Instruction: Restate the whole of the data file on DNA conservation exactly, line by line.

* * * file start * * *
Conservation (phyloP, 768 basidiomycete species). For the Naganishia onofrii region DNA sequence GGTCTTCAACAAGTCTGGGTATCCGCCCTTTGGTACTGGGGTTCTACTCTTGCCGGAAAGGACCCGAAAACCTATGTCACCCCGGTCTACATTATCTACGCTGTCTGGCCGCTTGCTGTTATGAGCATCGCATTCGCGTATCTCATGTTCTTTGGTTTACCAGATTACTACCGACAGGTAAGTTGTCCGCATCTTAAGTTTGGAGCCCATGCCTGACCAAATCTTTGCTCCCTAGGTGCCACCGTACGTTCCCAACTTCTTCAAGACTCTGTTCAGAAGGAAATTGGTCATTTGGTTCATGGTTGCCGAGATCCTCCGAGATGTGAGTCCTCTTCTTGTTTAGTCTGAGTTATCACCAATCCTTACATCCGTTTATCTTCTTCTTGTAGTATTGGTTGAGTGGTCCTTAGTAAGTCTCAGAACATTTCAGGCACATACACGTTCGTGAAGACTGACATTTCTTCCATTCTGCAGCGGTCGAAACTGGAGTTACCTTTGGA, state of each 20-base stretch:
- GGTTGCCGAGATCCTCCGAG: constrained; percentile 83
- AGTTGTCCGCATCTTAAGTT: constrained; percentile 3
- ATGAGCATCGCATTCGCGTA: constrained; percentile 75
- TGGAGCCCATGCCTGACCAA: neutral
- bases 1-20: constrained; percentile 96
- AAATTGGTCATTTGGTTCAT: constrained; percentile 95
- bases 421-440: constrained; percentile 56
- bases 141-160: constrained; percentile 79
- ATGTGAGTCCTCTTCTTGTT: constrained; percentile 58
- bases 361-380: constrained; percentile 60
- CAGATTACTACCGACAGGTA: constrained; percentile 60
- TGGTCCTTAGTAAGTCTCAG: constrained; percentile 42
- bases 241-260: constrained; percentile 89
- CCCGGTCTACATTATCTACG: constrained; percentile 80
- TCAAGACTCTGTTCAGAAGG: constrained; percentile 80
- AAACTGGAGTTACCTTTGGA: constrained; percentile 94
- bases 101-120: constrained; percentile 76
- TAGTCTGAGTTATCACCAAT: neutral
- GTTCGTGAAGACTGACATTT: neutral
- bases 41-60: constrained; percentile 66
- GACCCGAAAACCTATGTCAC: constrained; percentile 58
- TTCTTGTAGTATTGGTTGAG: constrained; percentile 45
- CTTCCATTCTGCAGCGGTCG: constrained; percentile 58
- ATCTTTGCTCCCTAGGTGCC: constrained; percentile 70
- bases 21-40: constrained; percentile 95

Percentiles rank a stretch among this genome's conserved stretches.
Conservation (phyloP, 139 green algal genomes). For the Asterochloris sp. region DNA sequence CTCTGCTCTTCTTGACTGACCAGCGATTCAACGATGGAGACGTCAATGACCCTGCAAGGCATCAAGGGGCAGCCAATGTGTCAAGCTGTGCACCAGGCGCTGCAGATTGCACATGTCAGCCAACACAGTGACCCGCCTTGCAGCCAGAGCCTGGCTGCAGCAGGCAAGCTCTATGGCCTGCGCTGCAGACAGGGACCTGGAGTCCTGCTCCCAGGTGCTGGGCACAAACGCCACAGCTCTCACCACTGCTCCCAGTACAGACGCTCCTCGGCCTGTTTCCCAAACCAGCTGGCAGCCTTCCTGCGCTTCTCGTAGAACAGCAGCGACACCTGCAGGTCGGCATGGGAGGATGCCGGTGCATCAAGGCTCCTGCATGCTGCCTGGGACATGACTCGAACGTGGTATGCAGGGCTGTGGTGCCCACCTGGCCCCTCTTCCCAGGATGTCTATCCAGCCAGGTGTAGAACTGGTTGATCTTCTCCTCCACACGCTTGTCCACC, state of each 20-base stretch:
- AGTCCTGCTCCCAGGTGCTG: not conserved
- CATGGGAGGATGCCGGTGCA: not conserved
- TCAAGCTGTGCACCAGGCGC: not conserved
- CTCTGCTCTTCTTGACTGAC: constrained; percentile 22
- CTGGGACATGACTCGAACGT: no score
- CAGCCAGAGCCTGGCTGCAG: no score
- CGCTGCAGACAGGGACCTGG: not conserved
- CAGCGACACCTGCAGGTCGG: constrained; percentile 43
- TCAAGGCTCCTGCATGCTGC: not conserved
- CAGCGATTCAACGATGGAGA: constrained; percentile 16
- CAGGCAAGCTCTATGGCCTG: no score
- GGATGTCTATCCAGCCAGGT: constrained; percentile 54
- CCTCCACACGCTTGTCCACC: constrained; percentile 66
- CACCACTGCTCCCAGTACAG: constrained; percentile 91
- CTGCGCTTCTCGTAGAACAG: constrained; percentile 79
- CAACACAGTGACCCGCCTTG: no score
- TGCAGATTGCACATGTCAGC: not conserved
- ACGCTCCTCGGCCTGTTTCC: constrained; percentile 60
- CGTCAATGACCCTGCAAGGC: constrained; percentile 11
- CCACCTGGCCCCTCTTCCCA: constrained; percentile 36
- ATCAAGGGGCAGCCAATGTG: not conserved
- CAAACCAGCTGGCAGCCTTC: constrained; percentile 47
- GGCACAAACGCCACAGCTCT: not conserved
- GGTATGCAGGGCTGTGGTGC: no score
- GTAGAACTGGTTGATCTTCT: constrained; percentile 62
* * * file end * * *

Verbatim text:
Conservation (phyloP, 768 basidiomycete species). For the Naganishia onofrii region DNA sequence GGTCTTCAACAAGTCTGGGTATCCGCCCTTTGGTACTGGGGTTCTACTCTTGCCGGAAAGGACCCGAAAACCTATGTCACCCCGGTCTACATTATCTACGCTGTCTGGCCGCTTGCTGTTATGAGCATCGCATTCGCGTATCTCATGTTCTTTGGTTTACCAGATTACTACCGACAGGTAAGTTGTCCGCATCTTAAGTTTGGAGCCCATGCCTGACCAAATCTTTGCTCCCTAGGTGCCACCGTACGTTCCCAACTTCTTCAAGACTCTGTTCAGAAGGAAATTGGTCATTTGGTTCATGGTTGCCGAGATCCTCCGAGATGTGAGTCCTCTTCTTGTTTAGTCTGAGTTATCACCAATCCTTACATCCGTTTATCTTCTTCTTGTAGTATTGGTTGAGTGGTCCTTAGTAAGTCTCAGAACATTTCAGGCACATACACGTTCGTGAAGACTGACATTTCTTCCATTCTGCAGCGGTCGAAACTGGAGTTACCTTTGGA, state of each 20-base stretch:
- GGTTGCCGAGATCCTCCGAG: constrained; percentile 83
- AGTTGTCCGCATCTTAAGTT: constrained; percentile 3
- ATGAGCATCGCATTCGCGTA: constrained; percentile 75
- TGGAGCCCATGCCTGACCAA: neutral
- bases 1-20: constrained; percentile 96
- AAATTGGTCATTTGGTTCAT: constrained; percentile 95
- bases 421-440: constrained; percentile 56
- bases 141-160: constrained; percentile 79
- ATGTGAGTCCTCTTCTTGTT: constrained; percentile 58
- bases 361-380: constrained; percentile 60
- CAGATTACTACCGACAGGTA: constrained; percentile 60
- TGGTCCTTAGTAAGTCTCAG: constrained; percentile 42
- bases 241-260: constrained; percentile 89
- CCCGGTCTACATTATCTACG: constrained; percentile 80
- TCAAGACTCTGTTCAGAAGG: constrained; percentile 80
- AAACTGGAGTTACCTTTGGA: constrained; percentile 94
- bases 101-120: constrained; percentile 76
- TAGTCTGAGTTATCACCAAT: neutral
- GTTCGTGAAGACTGACATTT: neutral
- bases 41-60: constrained; percentile 66
- GACCCGAAAACCTATGTCAC: constrained; percentile 58
- TTCTTGTAGTATTGGTTGAG: constrained; percentile 45
- CTTCCATTCTGCAGCGGTCG: constrained; percentile 58
- ATCTTTGCTCCCTAGGTGCC: constrained; percentile 70
- bases 21-40: constrained; percentile 95

Percentiles rank a stretch among this genome's conserved stretches.
Conservation (phyloP, 139 green algal genomes). For the Asterochloris sp. region DNA sequence CTCTGCTCTTCTTGACTGACCAGCGATTCAACGATGGAGACGTCAATGACCCTGCAAGGCATCAAGGGGCAGCCAATGTGTCAAGCTGTGCACCAGGCGCTGCAGATTGCACATGTCAGCCAACACAGTGACCCGCCTTGCAGCCAGAGCCTGGCTGCAGCAGGCAAGCTCTATGGCCTGCGCTGCAGACAGGGACCTGGAGTCCTGCTCCCAGGTGCTGGGCACAAACGCCACAGCTCTCACCACTGCTCCCAGTACAGACGCTCCTCGGCCTGTTTCCCAAACCAGCTGGCAGCCTTCCTGCGCTTCTCGTAGAACAGCAGCGACACCTGCAGGTCGGCATGGGAGGATGCCGGTGCATCAAGGCTCCTGCATGCTGCCTGGGACATGACTCGAACGTGGTATGCAGGGCTGTGGTGCCCACCTGGCCCCTCTTCCCAGGATGTCTATCCAGCCAGGTGTAGAACTGGTTGATCTTCTCCTCCACACGCTTGTCCACC, state of each 20-base stretch:
- AGTCCTGCTCCCAGGTGCTG: not conserved
- CATGGGAGGATGCCGGTGCA: not conserved
- TCAAGCTGTGCACCAGGCGC: not conserved
- CTCTGCTCTTCTTGACTGAC: constrained; percentile 22
- CTGGGACATGACTCGAACGT: no score
- CAGCCAGAGCCTGGCTGCAG: no score
- CGCTGCAGACAGGGACCTGG: not conserved
- CAGCGACACCTGCAGGTCGG: constrained; percentile 43
- TCAAGGCTCCTGCATGCTGC: not conserved
- CAGCGATTCAACGATGGAGA: constrained; percentile 16
- CAGGCAAGCTCTATGGCCTG: no score
- GGATGTCTATCCAGCCAGGT: constrained; percentile 54
- CCTCCACACGCTTGTCCACC: constrained; percentile 66
- CACCACTGCTCCCAGTACAG: constrained; percentile 91
- CTGCGCTTCTCGTAGAACAG: constrained; percentile 79
- CAACACAGTGACCCGCCTTG: no score
- TGCAGATTGCACATGTCAGC: not conserved
- ACGCTCCTCGGCCTGTTTCC: constrained; percentile 60
- CGTCAATGACCCTGCAAGGC: constrained; percentile 11
- CCACCTGGCCCCTCTTCCCA: constrained; percentile 36
- ATCAAGGGGCAGCCAATGTG: not conserved
- CAAACCAGCTGGCAGCCTTC: constrained; percentile 47
- GGCACAAACGCCACAGCTCT: not conserved
- GGTATGCAGGGCTGTGGTGC: no score
- GTAGAACTGGTTGATCTTCT: constrained; percentile 62